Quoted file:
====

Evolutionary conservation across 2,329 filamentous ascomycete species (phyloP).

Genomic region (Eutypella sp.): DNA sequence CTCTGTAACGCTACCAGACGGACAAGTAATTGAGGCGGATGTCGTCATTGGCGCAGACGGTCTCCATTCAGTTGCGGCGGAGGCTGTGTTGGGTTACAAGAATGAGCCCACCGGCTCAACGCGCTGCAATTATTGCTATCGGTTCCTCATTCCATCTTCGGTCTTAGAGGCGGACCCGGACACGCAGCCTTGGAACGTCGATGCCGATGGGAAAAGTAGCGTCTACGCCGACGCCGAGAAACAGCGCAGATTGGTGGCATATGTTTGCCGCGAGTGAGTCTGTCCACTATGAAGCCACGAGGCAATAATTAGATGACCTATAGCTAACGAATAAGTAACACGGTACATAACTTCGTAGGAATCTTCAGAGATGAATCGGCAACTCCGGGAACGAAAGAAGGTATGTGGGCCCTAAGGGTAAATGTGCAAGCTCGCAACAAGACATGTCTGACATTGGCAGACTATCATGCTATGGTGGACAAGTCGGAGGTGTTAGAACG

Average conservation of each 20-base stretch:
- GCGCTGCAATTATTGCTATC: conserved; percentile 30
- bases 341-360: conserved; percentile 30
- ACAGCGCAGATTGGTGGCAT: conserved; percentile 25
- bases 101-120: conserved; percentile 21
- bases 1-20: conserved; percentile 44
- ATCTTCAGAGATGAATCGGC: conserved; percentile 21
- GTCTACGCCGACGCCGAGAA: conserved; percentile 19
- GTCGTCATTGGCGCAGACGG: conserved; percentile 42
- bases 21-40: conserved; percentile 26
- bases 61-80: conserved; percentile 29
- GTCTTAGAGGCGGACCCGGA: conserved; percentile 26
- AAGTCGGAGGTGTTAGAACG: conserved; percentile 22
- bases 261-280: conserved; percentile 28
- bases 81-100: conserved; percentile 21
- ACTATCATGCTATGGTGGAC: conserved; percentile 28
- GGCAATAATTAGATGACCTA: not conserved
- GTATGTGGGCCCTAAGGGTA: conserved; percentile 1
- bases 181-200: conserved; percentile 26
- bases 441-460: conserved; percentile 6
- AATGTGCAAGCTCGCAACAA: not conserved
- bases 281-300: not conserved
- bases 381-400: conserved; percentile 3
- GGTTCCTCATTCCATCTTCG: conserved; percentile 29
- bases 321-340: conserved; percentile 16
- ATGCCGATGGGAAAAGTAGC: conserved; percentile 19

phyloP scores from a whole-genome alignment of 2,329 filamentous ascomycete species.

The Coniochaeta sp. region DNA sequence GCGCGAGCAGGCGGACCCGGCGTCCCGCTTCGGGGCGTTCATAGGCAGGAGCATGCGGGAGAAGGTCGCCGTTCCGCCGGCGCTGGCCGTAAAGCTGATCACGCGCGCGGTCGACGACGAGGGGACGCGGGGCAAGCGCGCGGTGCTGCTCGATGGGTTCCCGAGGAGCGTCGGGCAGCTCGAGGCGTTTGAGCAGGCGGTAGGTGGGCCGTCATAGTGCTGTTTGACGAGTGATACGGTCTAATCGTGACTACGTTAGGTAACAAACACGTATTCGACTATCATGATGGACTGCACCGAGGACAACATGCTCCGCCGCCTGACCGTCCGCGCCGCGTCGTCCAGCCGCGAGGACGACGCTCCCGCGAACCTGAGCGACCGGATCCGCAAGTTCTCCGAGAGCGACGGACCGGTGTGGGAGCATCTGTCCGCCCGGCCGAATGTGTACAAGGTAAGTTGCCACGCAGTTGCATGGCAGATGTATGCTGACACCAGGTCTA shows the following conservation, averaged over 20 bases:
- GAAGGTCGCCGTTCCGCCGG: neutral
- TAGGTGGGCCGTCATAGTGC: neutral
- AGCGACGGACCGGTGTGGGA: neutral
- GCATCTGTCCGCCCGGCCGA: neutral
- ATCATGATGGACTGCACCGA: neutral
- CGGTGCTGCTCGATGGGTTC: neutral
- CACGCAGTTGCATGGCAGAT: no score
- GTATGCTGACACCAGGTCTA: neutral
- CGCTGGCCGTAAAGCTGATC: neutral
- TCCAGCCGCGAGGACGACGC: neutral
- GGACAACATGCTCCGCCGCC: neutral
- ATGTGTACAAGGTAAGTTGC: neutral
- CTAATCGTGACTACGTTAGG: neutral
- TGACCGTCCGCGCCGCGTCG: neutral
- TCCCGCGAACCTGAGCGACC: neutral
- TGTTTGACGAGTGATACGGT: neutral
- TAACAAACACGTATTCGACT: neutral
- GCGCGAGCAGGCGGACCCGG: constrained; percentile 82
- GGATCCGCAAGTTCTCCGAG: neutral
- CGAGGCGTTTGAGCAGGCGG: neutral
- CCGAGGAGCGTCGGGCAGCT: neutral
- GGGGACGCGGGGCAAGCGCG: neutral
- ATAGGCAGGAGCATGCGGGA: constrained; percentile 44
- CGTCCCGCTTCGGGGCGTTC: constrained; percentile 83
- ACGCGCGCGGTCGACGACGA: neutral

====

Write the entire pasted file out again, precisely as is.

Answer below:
Evolutionary conservation across 2,329 filamentous ascomycete species (phyloP).

Genomic region (Eutypella sp.): DNA sequence CTCTGTAACGCTACCAGACGGACAAGTAATTGAGGCGGATGTCGTCATTGGCGCAGACGGTCTCCATTCAGTTGCGGCGGAGGCTGTGTTGGGTTACAAGAATGAGCCCACCGGCTCAACGCGCTGCAATTATTGCTATCGGTTCCTCATTCCATCTTCGGTCTTAGAGGCGGACCCGGACACGCAGCCTTGGAACGTCGATGCCGATGGGAAAAGTAGCGTCTACGCCGACGCCGAGAAACAGCGCAGATTGGTGGCATATGTTTGCCGCGAGTGAGTCTGTCCACTATGAAGCCACGAGGCAATAATTAGATGACCTATAGCTAACGAATAAGTAACACGGTACATAACTTCGTAGGAATCTTCAGAGATGAATCGGCAACTCCGGGAACGAAAGAAGGTATGTGGGCCCTAAGGGTAAATGTGCAAGCTCGCAACAAGACATGTCTGACATTGGCAGACTATCATGCTATGGTGGACAAGTCGGAGGTGTTAGAACG

Average conservation of each 20-base stretch:
- GCGCTGCAATTATTGCTATC: conserved; percentile 30
- bases 341-360: conserved; percentile 30
- ACAGCGCAGATTGGTGGCAT: conserved; percentile 25
- bases 101-120: conserved; percentile 21
- bases 1-20: conserved; percentile 44
- ATCTTCAGAGATGAATCGGC: conserved; percentile 21
- GTCTACGCCGACGCCGAGAA: conserved; percentile 19
- GTCGTCATTGGCGCAGACGG: conserved; percentile 42
- bases 21-40: conserved; percentile 26
- bases 61-80: conserved; percentile 29
- GTCTTAGAGGCGGACCCGGA: conserved; percentile 26
- AAGTCGGAGGTGTTAGAACG: conserved; percentile 22
- bases 261-280: conserved; percentile 28
- bases 81-100: conserved; percentile 21
- ACTATCATGCTATGGTGGAC: conserved; percentile 28
- GGCAATAATTAGATGACCTA: not conserved
- GTATGTGGGCCCTAAGGGTA: conserved; percentile 1
- bases 181-200: conserved; percentile 26
- bases 441-460: conserved; percentile 6
- AATGTGCAAGCTCGCAACAA: not conserved
- bases 281-300: not conserved
- bases 381-400: conserved; percentile 3
- GGTTCCTCATTCCATCTTCG: conserved; percentile 29
- bases 321-340: conserved; percentile 16
- ATGCCGATGGGAAAAGTAGC: conserved; percentile 19

phyloP scores from a whole-genome alignment of 2,329 filamentous ascomycete species.

The Coniochaeta sp. region DNA sequence GCGCGAGCAGGCGGACCCGGCGTCCCGCTTCGGGGCGTTCATAGGCAGGAGCATGCGGGAGAAGGTCGCCGTTCCGCCGGCGCTGGCCGTAAAGCTGATCACGCGCGCGGTCGACGACGAGGGGACGCGGGGCAAGCGCGCGGTGCTGCTCGATGGGTTCCCGAGGAGCGTCGGGCAGCTCGAGGCGTTTGAGCAGGCGGTAGGTGGGCCGTCATAGTGCTGTTTGACGAGTGATACGGTCTAATCGTGACTACGTTAGGTAACAAACACGTATTCGACTATCATGATGGACTGCACCGAGGACAACATGCTCCGCCGCCTGACCGTCCGCGCCGCGTCGTCCAGCCGCGAGGACGACGCTCCCGCGAACCTGAGCGACCGGATCCGCAAGTTCTCCGAGAGCGACGGACCGGTGTGGGAGCATCTGTCCGCCCGGCCGAATGTGTACAAGGTAAGTTGCCACGCAGTTGCATGGCAGATGTATGCTGACACCAGGTCTA shows the following conservation, averaged over 20 bases:
- GAAGGTCGCCGTTCCGCCGG: neutral
- TAGGTGGGCCGTCATAGTGC: neutral
- AGCGACGGACCGGTGTGGGA: neutral
- GCATCTGTCCGCCCGGCCGA: neutral
- ATCATGATGGACTGCACCGA: neutral
- CGGTGCTGCTCGATGGGTTC: neutral
- CACGCAGTTGCATGGCAGAT: no score
- GTATGCTGACACCAGGTCTA: neutral
- CGCTGGCCGTAAAGCTGATC: neutral
- TCCAGCCGCGAGGACGACGC: neutral
- GGACAACATGCTCCGCCGCC: neutral
- ATGTGTACAAGGTAAGTTGC: neutral
- CTAATCGTGACTACGTTAGG: neutral
- TGACCGTCCGCGCCGCGTCG: neutral
- TCCCGCGAACCTGAGCGACC: neutral
- TGTTTGACGAGTGATACGGT: neutral
- TAACAAACACGTATTCGACT: neutral
- GCGCGAGCAGGCGGACCCGG: constrained; percentile 82
- GGATCCGCAAGTTCTCCGAG: neutral
- CGAGGCGTTTGAGCAGGCGG: neutral
- CCGAGGAGCGTCGGGCAGCT: neutral
- GGGGACGCGGGGCAAGCGCG: neutral
- ATAGGCAGGAGCATGCGGGA: constrained; percentile 44
- CGTCCCGCTTCGGGGCGTTC: constrained; percentile 83
- ACGCGCGCGGTCGACGACGA: neutral